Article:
It was only through the promotion of rock DJ Neal Kay and Sounds' campaigning that it reached the public consciousness and gained radio airplay and success in the UK. The movement involved young, white and working-class musicians and fans, who suffered the hardships brought on by rising unemployment for years after the 1973–75 recession; as a reaction to their bleak reality, they created a community separate from mainstream society to enjoy each other's company and their favourite loud music. The NWOBHM was criticised for the excessive hype generated by local media in favour of talentless musicians. Nonetheless, it generated a renewal in the genre of heavy metal music and furthered the progress of the heavy metal subculture, whose updated behavioural and visual codes were adopted by metal fans worldwide after the spread of the music to continental Europe, North America and Japan; the movement spawned a thousand heavy metal bands, but only a few survived the advent of MTV and the rise of the more commercial glam metal in the second half of the 1980s.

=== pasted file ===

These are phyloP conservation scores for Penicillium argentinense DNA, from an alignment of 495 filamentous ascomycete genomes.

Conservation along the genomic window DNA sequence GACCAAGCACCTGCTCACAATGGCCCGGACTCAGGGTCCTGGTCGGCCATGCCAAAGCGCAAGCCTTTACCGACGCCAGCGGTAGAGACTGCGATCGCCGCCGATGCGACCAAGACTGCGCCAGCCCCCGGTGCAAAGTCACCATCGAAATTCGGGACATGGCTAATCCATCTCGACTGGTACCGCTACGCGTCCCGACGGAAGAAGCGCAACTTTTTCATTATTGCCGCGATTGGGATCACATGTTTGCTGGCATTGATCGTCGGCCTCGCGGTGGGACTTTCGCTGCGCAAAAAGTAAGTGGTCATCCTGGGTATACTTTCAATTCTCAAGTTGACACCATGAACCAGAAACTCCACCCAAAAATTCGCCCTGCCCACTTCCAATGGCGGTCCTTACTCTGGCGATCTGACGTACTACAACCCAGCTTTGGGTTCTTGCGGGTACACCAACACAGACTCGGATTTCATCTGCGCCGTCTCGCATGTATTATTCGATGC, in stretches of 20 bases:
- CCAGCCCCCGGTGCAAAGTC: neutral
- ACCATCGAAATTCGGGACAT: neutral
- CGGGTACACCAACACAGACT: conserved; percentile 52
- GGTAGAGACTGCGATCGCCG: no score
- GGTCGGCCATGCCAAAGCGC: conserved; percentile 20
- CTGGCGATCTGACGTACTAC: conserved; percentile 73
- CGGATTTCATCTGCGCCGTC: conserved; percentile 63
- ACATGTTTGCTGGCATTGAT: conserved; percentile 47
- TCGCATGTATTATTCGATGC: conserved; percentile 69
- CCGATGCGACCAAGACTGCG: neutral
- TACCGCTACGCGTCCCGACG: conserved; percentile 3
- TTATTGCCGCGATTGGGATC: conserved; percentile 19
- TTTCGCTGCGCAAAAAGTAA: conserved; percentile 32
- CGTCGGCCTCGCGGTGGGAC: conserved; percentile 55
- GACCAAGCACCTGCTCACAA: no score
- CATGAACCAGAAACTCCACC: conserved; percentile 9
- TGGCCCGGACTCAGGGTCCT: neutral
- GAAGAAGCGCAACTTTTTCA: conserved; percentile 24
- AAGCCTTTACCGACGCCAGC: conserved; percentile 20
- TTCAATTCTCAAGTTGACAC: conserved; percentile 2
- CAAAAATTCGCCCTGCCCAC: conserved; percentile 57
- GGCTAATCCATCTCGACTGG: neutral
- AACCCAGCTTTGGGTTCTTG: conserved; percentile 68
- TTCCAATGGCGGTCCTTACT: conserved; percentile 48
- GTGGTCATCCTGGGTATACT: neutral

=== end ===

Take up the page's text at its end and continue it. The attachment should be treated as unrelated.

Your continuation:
Among them, Iron Maiden and Def Leppard became international stars, Motörhead and Saxon had considerable success. Other groups, such as Diamond Head and Raven, remained underground, but were a major influence on the successful extreme metal subgenres of the late 1980s and 1990s. Many bands from the NWOBHM reunited in the 2000s and remained active through live performances and new studio albums. In the second half of the 1970s, the United Kingdom was in a state of social unrest and widespread poverty as a result of the ineffective social politics of both Conservative and Labour Party governments during a three-year period of economic recession; as a consequence of deindustrialization, the unemployment rate was exceptionally high among working class youth. It continued to rise in the early 1980s, peaking in February 1983; the discontent of so many people caused social unrest with frequent strikes, culminated in a series of riots. During this period, the mass of young people, deprived of the prospect of relatively low-skill jobs that were available to the previous generations, searched for different ways to earn money in the music and entertainment businesses.